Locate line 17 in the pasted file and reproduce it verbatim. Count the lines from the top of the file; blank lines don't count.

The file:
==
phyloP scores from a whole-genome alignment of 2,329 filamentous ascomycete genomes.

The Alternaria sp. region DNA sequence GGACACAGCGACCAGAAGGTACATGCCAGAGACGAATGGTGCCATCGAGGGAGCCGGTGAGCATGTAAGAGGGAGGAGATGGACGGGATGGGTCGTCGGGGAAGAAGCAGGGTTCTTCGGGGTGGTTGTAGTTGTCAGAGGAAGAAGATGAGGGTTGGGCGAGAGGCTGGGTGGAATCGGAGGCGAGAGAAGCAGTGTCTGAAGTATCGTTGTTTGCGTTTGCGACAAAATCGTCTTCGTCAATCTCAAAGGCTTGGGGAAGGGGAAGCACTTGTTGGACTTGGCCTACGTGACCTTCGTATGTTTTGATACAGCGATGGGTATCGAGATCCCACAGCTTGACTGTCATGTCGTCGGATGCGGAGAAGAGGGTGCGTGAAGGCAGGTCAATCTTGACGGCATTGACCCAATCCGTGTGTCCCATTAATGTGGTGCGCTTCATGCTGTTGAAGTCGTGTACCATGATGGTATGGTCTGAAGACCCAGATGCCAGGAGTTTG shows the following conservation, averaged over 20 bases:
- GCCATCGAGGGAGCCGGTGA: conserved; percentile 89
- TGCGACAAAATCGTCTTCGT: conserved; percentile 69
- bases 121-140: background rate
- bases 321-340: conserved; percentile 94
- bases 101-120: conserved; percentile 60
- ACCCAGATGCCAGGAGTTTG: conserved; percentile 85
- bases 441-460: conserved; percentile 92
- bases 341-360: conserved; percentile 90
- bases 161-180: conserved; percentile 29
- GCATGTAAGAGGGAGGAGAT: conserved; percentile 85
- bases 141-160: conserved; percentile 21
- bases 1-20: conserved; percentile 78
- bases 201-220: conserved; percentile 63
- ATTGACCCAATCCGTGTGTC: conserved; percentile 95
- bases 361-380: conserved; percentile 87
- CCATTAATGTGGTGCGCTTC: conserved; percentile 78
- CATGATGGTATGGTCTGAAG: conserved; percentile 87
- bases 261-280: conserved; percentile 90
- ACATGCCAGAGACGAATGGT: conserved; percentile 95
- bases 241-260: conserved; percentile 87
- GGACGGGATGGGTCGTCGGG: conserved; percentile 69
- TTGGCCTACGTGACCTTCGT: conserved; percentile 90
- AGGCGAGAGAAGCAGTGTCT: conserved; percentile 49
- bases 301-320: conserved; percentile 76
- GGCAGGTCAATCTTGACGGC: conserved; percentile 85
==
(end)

- bases 361-380: conserved; percentile 87